Bristol’s property market update

Posted on 28 May

Bristol is the biggest city in the South West, unusually with both county and city status. As well as being a relocation hotspot, the electrification of the West Coast mainline means London will be truly commutable, with Temple Meads to Paddington slashed to 1 hour 20 minutes.

Property styles to suit everyone

The Bristol market is diverse, with a number of ‘quarters’ that each have their own individual appeal. The city centre and old city are a blend of eye-catching new builds (such as Electricity House, Invicta and Urban Splash’s Copper Building) waterside homes along the River Avon at Wapping Wharf, Harbourside and Bathurst Basin, and student lets serving the University of Bristol and UWE.

Clifton is favoured for Georgian and Regency period properties, views over the Downs and close proximity to the suspension bridge. North Bristol has a more family feel, with areas including St Andrews, Montpelier, Southville, Knowle, Totterdown, Cotham and Bishopston likened to ‘yummy mummy’ enclaves in London. Suburban chic and more rural charm can be found in Stoke Bishop, Sneyd Park, Leigh Woods and Abbots Leigh.

House price growth has been tamed

Although sold prices in Bristol have risen 10% since 2016, figures from property portal Rightmove show that any runaway rise in asking prices has been tempered, with overall prices in the city during the last year similar to that of the previous year. The average property price now stands at £310,903 – much cheaper than Bath, where average property prices are almost £450,000.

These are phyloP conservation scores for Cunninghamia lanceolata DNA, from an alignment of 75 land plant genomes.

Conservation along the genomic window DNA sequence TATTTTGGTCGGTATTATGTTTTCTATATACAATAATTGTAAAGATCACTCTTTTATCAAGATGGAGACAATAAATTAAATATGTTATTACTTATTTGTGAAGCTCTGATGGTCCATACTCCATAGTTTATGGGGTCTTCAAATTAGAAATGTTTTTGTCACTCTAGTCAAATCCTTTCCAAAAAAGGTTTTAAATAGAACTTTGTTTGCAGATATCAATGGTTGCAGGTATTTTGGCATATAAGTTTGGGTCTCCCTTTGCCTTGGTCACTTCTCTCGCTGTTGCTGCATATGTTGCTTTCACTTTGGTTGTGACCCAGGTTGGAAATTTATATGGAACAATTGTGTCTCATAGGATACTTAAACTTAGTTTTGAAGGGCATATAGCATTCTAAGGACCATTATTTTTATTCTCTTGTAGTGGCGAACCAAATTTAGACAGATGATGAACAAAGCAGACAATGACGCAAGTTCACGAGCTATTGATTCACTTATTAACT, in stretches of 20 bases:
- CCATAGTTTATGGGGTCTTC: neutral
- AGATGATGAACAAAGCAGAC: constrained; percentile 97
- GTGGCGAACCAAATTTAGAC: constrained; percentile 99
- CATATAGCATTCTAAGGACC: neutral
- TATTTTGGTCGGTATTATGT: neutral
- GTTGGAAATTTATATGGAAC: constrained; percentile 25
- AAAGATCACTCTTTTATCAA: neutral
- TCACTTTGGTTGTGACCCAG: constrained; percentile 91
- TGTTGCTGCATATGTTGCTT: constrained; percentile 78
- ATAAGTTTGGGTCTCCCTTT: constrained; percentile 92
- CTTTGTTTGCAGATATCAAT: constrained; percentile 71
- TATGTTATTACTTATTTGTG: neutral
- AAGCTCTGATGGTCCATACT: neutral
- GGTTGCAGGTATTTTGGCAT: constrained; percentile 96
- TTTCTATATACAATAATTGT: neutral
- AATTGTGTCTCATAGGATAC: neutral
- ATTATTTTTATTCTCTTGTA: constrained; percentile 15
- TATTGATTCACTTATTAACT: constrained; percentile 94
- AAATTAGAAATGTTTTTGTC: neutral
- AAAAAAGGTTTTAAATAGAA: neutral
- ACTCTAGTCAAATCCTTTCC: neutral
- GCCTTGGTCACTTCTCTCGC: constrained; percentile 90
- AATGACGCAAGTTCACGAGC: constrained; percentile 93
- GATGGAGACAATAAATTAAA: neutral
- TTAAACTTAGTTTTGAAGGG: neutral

Although more affordable than neighbours, Bristol can still be classed as a premium city in terms of its property prices. A report released this year by Lloyds Bank looked at the UK’s most and least affordable cities, and Bristol did not make the cheap list. In fact, it took 11th spot in the Top 20 Least Affordable UK Cities 2018 league table, and also occupied 6th position in Lloyd’s Top 10 UK Cities with the Highest House Price Growth between 2013-2018.

Brisk rental returns in Bristol

With fundamental changes to the private rental market, landlords are increasingly looking outside London and South East for the best yields. The spotlight was shone on Bristol by a ‘Direct Line for Business’ study, which revealed the UK’s top local authorities with the highest rental yields. The City of Bristol was the 12th best authority, with an annualised rental yield between 2015-2017 of 4.5%, and a regional rental yield between 2015-2017 of 3.7%. This compares favourably to average rental yields in London (4.4%); the South East (3.7%) and the East of England (3.5%).

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